IM Mark Ginsburg Shows his US Chess League Opening of the Week!
USCL Week 9 Opening of the Week (OOTW)
USCL Week 9 action sees a Caissic Horror Show brought out of the storage closet for Halloween!
Caro Hyper-Advance USCL Special
1. e4 c6 2. d4 d5 3. e5 Bf5 4. g4? LOL! This move is not good! White ‘forgets’ to play the mainline 4. Nc3 first covering e4. An ideal risky line in USCL fast time limit play unless black knows it (nightmare scenario).
4…Bd7?! LOL again! Black submits to white’s bully-boy ploy and transposes inadvisedly into an old Bronstein-Petrosian 1959 USSR Ch. game. Note his game is not at all bad here, but students of the Nezhmet-Mackenzie Wars (striking similarities to TV’s Clone Wars) know that black should pop into the juicy square with 4… Be4! 5. f3 Bg6 and white is hurting in all variations. For example, 6. h4 h5 7. Bd3 Bxd3 8. Qxd3 e6 and ewww. Or, 7. Ne2 hxg4 8. Nf4 Bh7 9. fxg4 e6 10. Nc3 c5! and black is faster. The nice thing is that black doesn’t have to do anything special, white’s problems are all self-inflicted with the 4. g4? lunge. Consult the above link for full gory details.
In SOME Caro lines, but definitely not here, black doesn’t want to move off the c8-f5 diagonal in fear of a white sac e5-e6. Here, though, that sac fails miserably but black didn’t know that, and this accounts for black’s mistake in the game. The reason it fails here is that white’s disgusting pawns on f3 and g4 open up the g3 square for black’s queen after Qd8-d6.
5. c4 Na6!? A nice inventive move. Black starts to redeem himself after the misstep last move. After the plausible but passive 5… e6 6. Nc3 Ne7 7. c5 (White might be better off not doing this) 7…b6! 8. b4 a5 9. Na4 Nc8! 10. Rb1 axb4 11. Rxb4 bxc5 12. dxc5 here Petrosian played 12…Qc7? and missed a great shot, namely: 12… Na6! 13. Bxa6 Qa5!! exploiting white’s uncoordinated army. After 14. Bd2 Qxa6 black is just better. In the game Petrosian held on and drew, but Bronstein stood better with the space advantage (USSR Ch. Tbilisi 1959).
6. cxd5 After 6. Nc3 the move 6…Be6!? is very interesting. For example, 7. Nh3 dxc4 8. Nf4 Qd7 9. Nxe6 Qxe6 10. f4 g6 11. b3 h5 12. f5 gxf5 13. Bxc4 Qg6 14. gxf5 Qg2 15. Rf1 Nb4 and it’s anybody’s game. Not for the faint of heart. Even so, 6. Nc3 might be stronger; note black’s big improvement on move 6 in the game.
6… cxd5?! Boo! Black doesn’t follow through on his nice last move! Indicated was the logical and aesthetic knight jump 6…Nb4! exploiting the early g2-g4 opening of the c6-h1 diagonal. If 7. e6 (7. Qb3 Nxd5 8. Qxb7 Rb8 9. Qxa7 Nb4 10. Na3 Bxg4 11. Bd2 e6 and black is all right) 7…fxe6 8. Nf3 cxd5 and black is fine. Another humorous line: 7. Nc3 Qb6!? (7…Nxd5 is dead equal) and black can always take on d5 with the knight later. This game was just one big set of black missed opportunities.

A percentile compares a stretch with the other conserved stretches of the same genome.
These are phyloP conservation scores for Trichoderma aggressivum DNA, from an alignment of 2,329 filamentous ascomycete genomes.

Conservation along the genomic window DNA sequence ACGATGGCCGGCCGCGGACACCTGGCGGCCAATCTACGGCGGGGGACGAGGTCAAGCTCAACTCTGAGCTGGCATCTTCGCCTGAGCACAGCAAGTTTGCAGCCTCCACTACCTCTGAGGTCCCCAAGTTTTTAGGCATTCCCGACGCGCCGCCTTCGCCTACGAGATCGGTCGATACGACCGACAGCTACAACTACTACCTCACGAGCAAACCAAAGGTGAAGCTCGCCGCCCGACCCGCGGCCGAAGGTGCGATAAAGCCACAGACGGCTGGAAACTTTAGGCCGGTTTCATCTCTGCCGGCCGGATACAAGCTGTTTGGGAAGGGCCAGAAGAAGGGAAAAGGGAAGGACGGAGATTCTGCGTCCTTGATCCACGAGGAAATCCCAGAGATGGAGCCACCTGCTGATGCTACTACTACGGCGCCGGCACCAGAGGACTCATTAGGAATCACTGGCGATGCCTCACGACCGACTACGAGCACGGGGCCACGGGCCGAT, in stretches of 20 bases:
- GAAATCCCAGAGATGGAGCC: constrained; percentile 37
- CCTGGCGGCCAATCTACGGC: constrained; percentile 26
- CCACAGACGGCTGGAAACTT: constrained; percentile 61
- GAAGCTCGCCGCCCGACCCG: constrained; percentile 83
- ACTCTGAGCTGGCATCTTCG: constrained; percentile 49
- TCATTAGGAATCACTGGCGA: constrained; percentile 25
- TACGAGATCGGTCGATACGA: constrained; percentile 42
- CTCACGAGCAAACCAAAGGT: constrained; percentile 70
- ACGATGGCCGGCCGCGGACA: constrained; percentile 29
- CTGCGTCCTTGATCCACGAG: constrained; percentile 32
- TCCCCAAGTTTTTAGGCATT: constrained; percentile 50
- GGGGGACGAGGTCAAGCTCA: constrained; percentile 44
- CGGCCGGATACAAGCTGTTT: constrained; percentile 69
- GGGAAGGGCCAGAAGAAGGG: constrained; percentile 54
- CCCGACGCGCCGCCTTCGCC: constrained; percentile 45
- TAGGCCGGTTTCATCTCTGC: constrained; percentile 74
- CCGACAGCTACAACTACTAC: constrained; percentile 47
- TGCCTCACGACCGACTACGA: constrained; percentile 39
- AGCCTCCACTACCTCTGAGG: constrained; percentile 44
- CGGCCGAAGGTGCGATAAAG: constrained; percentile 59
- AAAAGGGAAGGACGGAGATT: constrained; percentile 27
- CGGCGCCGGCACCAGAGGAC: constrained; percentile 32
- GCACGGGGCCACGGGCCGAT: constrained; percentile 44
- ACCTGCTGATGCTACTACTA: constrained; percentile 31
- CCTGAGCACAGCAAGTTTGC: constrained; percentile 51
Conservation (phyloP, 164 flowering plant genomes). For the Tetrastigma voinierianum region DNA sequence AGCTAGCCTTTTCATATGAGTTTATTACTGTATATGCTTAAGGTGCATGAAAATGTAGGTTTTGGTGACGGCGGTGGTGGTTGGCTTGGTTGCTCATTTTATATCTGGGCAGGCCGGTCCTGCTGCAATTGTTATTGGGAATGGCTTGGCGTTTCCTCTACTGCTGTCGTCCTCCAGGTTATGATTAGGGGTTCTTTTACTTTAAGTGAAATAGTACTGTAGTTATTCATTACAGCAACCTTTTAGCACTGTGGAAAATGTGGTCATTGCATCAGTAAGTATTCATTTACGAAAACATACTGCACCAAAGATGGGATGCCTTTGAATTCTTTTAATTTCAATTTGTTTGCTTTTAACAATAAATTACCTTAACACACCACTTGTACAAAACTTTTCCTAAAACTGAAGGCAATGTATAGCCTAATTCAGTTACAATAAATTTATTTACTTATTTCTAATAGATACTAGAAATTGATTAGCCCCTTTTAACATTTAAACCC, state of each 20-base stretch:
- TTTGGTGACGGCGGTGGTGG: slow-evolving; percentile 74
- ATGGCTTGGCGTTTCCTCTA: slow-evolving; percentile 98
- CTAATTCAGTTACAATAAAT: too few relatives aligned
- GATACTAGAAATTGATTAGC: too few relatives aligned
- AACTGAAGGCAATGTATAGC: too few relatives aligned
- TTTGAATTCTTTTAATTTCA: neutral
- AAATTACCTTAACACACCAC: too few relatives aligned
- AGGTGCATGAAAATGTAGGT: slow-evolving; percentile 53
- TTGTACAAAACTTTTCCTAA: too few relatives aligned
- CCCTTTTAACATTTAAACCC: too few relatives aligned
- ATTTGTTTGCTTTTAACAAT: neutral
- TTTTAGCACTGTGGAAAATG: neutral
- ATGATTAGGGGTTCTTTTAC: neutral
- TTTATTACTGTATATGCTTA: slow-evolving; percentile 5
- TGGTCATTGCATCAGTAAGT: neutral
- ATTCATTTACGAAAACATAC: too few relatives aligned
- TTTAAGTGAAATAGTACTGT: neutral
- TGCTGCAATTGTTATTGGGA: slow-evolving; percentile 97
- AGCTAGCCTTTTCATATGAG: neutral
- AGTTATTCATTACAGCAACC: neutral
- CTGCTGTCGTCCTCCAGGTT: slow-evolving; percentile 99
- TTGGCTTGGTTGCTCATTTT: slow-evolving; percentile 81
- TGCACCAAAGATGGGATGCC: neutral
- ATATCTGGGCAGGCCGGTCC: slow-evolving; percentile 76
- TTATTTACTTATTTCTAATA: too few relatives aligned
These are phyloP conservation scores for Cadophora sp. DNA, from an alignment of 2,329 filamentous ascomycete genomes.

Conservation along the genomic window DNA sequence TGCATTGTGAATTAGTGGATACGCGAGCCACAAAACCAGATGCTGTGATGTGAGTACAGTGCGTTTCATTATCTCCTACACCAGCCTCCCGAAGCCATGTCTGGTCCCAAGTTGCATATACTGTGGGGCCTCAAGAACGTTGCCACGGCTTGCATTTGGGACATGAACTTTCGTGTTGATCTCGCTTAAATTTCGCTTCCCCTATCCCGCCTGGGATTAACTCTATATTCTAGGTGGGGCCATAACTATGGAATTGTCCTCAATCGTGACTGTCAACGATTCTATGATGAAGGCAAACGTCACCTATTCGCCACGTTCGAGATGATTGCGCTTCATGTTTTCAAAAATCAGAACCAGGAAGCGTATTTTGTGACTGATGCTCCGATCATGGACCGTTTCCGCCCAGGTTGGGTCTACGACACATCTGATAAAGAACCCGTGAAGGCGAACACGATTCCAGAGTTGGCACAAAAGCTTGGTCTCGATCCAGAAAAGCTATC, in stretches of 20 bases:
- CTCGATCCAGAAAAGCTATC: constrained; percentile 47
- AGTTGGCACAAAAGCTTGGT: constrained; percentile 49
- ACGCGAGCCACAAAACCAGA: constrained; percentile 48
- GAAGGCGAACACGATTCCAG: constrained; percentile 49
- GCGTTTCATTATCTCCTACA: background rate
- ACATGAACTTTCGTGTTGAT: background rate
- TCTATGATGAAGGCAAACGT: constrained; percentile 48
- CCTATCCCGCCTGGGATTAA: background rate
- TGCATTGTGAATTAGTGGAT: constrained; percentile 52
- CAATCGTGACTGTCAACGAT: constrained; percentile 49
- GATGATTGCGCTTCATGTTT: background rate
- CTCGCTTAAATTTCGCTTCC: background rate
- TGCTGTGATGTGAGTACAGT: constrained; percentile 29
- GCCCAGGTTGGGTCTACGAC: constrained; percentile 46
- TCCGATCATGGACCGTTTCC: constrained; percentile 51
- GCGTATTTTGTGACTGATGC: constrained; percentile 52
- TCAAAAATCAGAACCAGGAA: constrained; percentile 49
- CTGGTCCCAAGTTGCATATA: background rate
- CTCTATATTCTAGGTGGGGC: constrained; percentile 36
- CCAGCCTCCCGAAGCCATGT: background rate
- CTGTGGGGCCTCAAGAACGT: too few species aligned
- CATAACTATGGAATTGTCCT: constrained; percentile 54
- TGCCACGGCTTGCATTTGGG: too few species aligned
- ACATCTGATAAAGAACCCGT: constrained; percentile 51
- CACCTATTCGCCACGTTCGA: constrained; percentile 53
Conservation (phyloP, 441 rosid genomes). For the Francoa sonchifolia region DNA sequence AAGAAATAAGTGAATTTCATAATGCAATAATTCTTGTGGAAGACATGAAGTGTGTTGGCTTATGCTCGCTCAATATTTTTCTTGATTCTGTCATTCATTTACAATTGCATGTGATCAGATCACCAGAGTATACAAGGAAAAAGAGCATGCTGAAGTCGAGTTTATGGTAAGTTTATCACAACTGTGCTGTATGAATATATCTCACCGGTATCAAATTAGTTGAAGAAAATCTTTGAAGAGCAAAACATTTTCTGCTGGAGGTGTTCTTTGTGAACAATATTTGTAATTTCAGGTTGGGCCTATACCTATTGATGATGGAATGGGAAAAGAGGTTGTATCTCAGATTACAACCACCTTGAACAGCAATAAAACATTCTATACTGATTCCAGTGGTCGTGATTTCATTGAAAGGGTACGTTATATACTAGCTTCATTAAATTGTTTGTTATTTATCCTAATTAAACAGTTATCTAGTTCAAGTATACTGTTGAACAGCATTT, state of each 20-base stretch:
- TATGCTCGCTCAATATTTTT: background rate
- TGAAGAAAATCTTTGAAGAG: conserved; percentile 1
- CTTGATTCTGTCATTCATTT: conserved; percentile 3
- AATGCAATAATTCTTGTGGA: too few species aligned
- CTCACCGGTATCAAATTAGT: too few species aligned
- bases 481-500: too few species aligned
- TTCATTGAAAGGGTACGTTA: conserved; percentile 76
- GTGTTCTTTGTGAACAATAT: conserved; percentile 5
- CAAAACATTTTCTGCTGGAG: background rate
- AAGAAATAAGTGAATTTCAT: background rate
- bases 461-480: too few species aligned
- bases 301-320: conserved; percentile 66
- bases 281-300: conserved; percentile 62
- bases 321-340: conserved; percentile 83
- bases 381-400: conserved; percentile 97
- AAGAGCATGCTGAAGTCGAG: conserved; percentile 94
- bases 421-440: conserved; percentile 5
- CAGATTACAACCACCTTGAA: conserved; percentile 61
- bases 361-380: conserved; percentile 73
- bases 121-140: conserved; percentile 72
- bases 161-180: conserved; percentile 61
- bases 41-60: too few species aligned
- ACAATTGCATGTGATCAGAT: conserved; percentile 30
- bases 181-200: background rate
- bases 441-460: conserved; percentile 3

7. Nc3 e6 8. h4 h5 9. gxh5 Nh6 Here, the immediate 9…Qc7 10. a3!? Nc7!? makes sense, rerouting right away the problem knight on a6.
10. Bd3 Qb6 11. Nge2 Nc7 12. a3 a5? Last chance to be competitive with12…O-O-O! unclear.
13. Na4 Qa7 14. Rg1 Bb5 15. Bc2 We’re far afield of the opening now, but just notice that the simple 15. Bxb5+ Nxb5 16. Bxh6 Rxh6 17. Rc1 leaves black with a completely dreadful game. This is just to highlight that black drifted while white was purposefully developing.
15…Nf5 16. Bxf5 exf5 17. Ng3 Bd7 18. Be3 b5 19. Nc5 Bxc5 20. dxc5 Qa6 21. Rc1 O-O-O 22. c6 Be6 23. Qd4 g6 24. Bg5 Rde8 25. h6 Kb8 26. Ne2 Qa7 27. Qd2 Bc8 28. Bf6 Rh7 29. Nd4 Qb6 30. Rg3 Rxh6 31. Nxb5 Rxh4 32. Bxh4 Qxb5 33. Bf6 Ba6 34. Kd1 f4 35. Rgc3 d4 36. Rf3 Nd5 37. Kc2 Qxc6+ 38. Kb1 Qb6 39. e6 Nc3+ 40. Ka1 Qxe6 41. Qxf4+ Ka8 42. bxc3 Qb3 43. cxd4 Bd3 44. Rxd3 Qxd3 45. Qg3 1-0
Well, I hope next time we see the juicy 4…Be4! on the board!
In Other Week 9 News
I see Jan van de Mortel won Game of the Week with an interesting Dragon vs Bartholomew. The variation as a whole does not have a good reputation. I am still a fan of 14. Rc1! and am a) surprised Bartholomew did not play it and b) wondering how Jan would improve if Bartholomew had played it. The full move order being
1.e4 c5 2.Nf3 d6 3.d4 cxd4 4.Nxd4 Nf6 5.Nc3 g6 6.Be3 Bg7 7.f3 0-0 8.Qd2 Nc6 9.0-0-0 Nxd4 10.Bxd4 Be6 11.Kb1 Qc7 12.Nd5 Bxd5 13.exd5 Rfc8 14.Rc1!.